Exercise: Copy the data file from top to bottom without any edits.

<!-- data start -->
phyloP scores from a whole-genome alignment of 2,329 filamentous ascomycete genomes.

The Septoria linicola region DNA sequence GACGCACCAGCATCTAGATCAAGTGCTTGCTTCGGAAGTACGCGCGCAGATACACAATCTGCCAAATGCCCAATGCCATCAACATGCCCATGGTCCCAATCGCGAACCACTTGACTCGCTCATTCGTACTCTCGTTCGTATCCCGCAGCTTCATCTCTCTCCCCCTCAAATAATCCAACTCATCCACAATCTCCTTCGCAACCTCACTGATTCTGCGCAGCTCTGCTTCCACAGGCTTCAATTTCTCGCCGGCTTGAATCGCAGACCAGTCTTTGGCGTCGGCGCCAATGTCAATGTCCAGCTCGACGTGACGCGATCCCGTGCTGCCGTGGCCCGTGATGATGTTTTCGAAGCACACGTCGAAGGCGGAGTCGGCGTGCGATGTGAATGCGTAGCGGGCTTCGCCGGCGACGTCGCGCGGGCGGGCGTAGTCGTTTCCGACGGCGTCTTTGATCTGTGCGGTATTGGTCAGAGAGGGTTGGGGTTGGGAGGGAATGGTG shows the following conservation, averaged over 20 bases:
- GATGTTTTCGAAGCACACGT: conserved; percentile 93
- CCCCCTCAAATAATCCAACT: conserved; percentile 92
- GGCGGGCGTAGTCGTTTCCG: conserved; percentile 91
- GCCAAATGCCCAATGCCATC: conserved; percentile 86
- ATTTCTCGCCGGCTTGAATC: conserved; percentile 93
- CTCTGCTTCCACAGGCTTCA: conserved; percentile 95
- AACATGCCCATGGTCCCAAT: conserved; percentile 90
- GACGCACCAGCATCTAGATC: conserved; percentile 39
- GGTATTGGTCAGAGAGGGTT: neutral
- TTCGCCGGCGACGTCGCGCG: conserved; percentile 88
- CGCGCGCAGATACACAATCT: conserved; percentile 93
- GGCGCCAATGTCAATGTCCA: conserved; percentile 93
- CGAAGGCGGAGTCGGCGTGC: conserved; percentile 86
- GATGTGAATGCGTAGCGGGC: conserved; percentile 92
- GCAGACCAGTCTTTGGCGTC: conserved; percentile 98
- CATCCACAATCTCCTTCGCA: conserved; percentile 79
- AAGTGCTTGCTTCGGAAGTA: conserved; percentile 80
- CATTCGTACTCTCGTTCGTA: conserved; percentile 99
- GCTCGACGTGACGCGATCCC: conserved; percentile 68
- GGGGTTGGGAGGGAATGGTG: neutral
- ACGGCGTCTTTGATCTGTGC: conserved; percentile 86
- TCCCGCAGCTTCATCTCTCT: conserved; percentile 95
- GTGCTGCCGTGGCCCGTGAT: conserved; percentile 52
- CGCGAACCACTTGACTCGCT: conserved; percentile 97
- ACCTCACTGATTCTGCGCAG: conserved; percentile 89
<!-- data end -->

phyloP scores from a whole-genome alignment of 2,329 filamentous ascomycete genomes.

The Septoria linicola region DNA sequence GACGCACCAGCATCTAGATCAAGTGCTTGCTTCGGAAGTACGCGCGCAGATACACAATCTGCCAAATGCCCAATGCCATCAACATGCCCATGGTCCCAATCGCGAACCACTTGACTCGCTCATTCGTACTCTCGTTCGTATCCCGCAGCTTCATCTCTCTCCCCCTCAAATAATCCAACTCATCCACAATCTCCTTCGCAACCTCACTGATTCTGCGCAGCTCTGCTTCCACAGGCTTCAATTTCTCGCCGGCTTGAATCGCAGACCAGTCTTTGGCGTCGGCGCCAATGTCAATGTCCAGCTCGACGTGACGCGATCCCGTGCTGCCGTGGCCCGTGATGATGTTTTCGAAGCACACGTCGAAGGCGGAGTCGGCGTGCGATGTGAATGCGTAGCGGGCTTCGCCGGCGACGTCGCGCGGGCGGGCGTAGTCGTTTCCGACGGCGTCTTTGATCTGTGCGGTATTGGTCAGAGAGGGTTGGGGTTGGGAGGGAATGGTG shows the following conservation, averaged over 20 bases:
- GATGTTTTCGAAGCACACGT: conserved; percentile 93
- CCCCCTCAAATAATCCAACT: conserved; percentile 92
- GGCGGGCGTAGTCGTTTCCG: conserved; percentile 91
- GCCAAATGCCCAATGCCATC: conserved; percentile 86
- ATTTCTCGCCGGCTTGAATC: conserved; percentile 93
- CTCTGCTTCCACAGGCTTCA: conserved; percentile 95
- AACATGCCCATGGTCCCAAT: conserved; percentile 90
- GACGCACCAGCATCTAGATC: conserved; percentile 39
- GGTATTGGTCAGAGAGGGTT: neutral
- TTCGCCGGCGACGTCGCGCG: conserved; percentile 88
- CGCGCGCAGATACACAATCT: conserved; percentile 93
- GGCGCCAATGTCAATGTCCA: conserved; percentile 93
- CGAAGGCGGAGTCGGCGTGC: conserved; percentile 86
- GATGTGAATGCGTAGCGGGC: conserved; percentile 92
- GCAGACCAGTCTTTGGCGTC: conserved; percentile 98
- CATCCACAATCTCCTTCGCA: conserved; percentile 79
- AAGTGCTTGCTTCGGAAGTA: conserved; percentile 80
- CATTCGTACTCTCGTTCGTA: conserved; percentile 99
- GCTCGACGTGACGCGATCCC: conserved; percentile 68
- GGGGTTGGGAGGGAATGGTG: neutral
- ACGGCGTCTTTGATCTGTGC: conserved; percentile 86
- TCCCGCAGCTTCATCTCTCT: conserved; percentile 95
- GTGCTGCCGTGGCCCGTGAT: conserved; percentile 52
- CGCGAACCACTTGACTCGCT: conserved; percentile 97
- ACCTCACTGATTCTGCGCAG: conserved; percentile 89